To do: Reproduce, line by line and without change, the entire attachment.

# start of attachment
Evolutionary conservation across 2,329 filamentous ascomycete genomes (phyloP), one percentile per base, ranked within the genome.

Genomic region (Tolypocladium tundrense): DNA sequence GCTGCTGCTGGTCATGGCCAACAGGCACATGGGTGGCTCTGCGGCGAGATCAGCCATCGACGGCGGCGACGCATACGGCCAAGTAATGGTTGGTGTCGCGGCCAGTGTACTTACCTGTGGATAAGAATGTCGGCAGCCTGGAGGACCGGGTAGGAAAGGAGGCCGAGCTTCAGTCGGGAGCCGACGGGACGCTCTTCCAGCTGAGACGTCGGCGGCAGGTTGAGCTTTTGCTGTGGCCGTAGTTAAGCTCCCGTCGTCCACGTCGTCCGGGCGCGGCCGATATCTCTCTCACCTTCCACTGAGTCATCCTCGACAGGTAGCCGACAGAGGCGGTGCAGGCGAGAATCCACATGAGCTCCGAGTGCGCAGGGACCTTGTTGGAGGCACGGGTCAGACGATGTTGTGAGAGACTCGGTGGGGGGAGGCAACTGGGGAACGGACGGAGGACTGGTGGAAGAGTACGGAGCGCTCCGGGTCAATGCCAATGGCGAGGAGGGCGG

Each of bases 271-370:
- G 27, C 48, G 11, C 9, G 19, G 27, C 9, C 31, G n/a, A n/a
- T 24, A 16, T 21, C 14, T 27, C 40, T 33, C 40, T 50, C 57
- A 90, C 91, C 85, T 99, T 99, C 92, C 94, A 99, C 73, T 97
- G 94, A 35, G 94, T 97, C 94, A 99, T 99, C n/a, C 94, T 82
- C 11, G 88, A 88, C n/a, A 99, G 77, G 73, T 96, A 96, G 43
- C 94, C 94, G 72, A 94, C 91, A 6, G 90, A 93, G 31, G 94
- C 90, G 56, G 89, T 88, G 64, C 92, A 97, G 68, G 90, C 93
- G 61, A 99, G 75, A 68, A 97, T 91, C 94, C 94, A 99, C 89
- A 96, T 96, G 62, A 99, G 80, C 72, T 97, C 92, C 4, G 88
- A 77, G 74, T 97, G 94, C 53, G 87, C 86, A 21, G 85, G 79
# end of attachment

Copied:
Evolutionary conservation across 2,329 filamentous ascomycete genomes (phyloP), one percentile per base, ranked within the genome.

Genomic region (Tolypocladium tundrense): DNA sequence GCTGCTGCTGGTCATGGCCAACAGGCACATGGGTGGCTCTGCGGCGAGATCAGCCATCGACGGCGGCGACGCATACGGCCAAGTAATGGTTGGTGTCGCGGCCAGTGTACTTACCTGTGGATAAGAATGTCGGCAGCCTGGAGGACCGGGTAGGAAAGGAGGCCGAGCTTCAGTCGGGAGCCGACGGGACGCTCTTCCAGCTGAGACGTCGGCGGCAGGTTGAGCTTTTGCTGTGGCCGTAGTTAAGCTCCCGTCGTCCACGTCGTCCGGGCGCGGCCGATATCTCTCTCACCTTCCACTGAGTCATCCTCGACAGGTAGCCGACAGAGGCGGTGCAGGCGAGAATCCACATGAGCTCCGAGTGCGCAGGGACCTTGTTGGAGGCACGGGTCAGACGATGTTGTGAGAGACTCGGTGGGGGGAGGCAACTGGGGAACGGACGGAGGACTGGTGGAAGAGTACGGAGCGCTCCGGGTCAATGCCAATGGCGAGGAGGGCGG

Each of bases 271-370:
- G 27, C 48, G 11, C 9, G 19, G 27, C 9, C 31, G n/a, A n/a
- T 24, A 16, T 21, C 14, T 27, C 40, T 33, C 40, T 50, C 57
- A 90, C 91, C 85, T 99, T 99, C 92, C 94, A 99, C 73, T 97
- G 94, A 35, G 94, T 97, C 94, A 99, T 99, C n/a, C 94, T 82
- C 11, G 88, A 88, C n/a, A 99, G 77, G 73, T 96, A 96, G 43
- C 94, C 94, G 72, A 94, C 91, A 6, G 90, A 93, G 31, G 94
- C 90, G 56, G 89, T 88, G 64, C 92, A 97, G 68, G 90, C 93
- G 61, A 99, G 75, A 68, A 97, T 91, C 94, C 94, A 99, C 89
- A 96, T 96, G 62, A 99, G 80, C 72, T 97, C 92, C 4, G 88
- A 77, G 74, T 97, G 94, C 53, G 87, C 86, A 21, G 85, G 79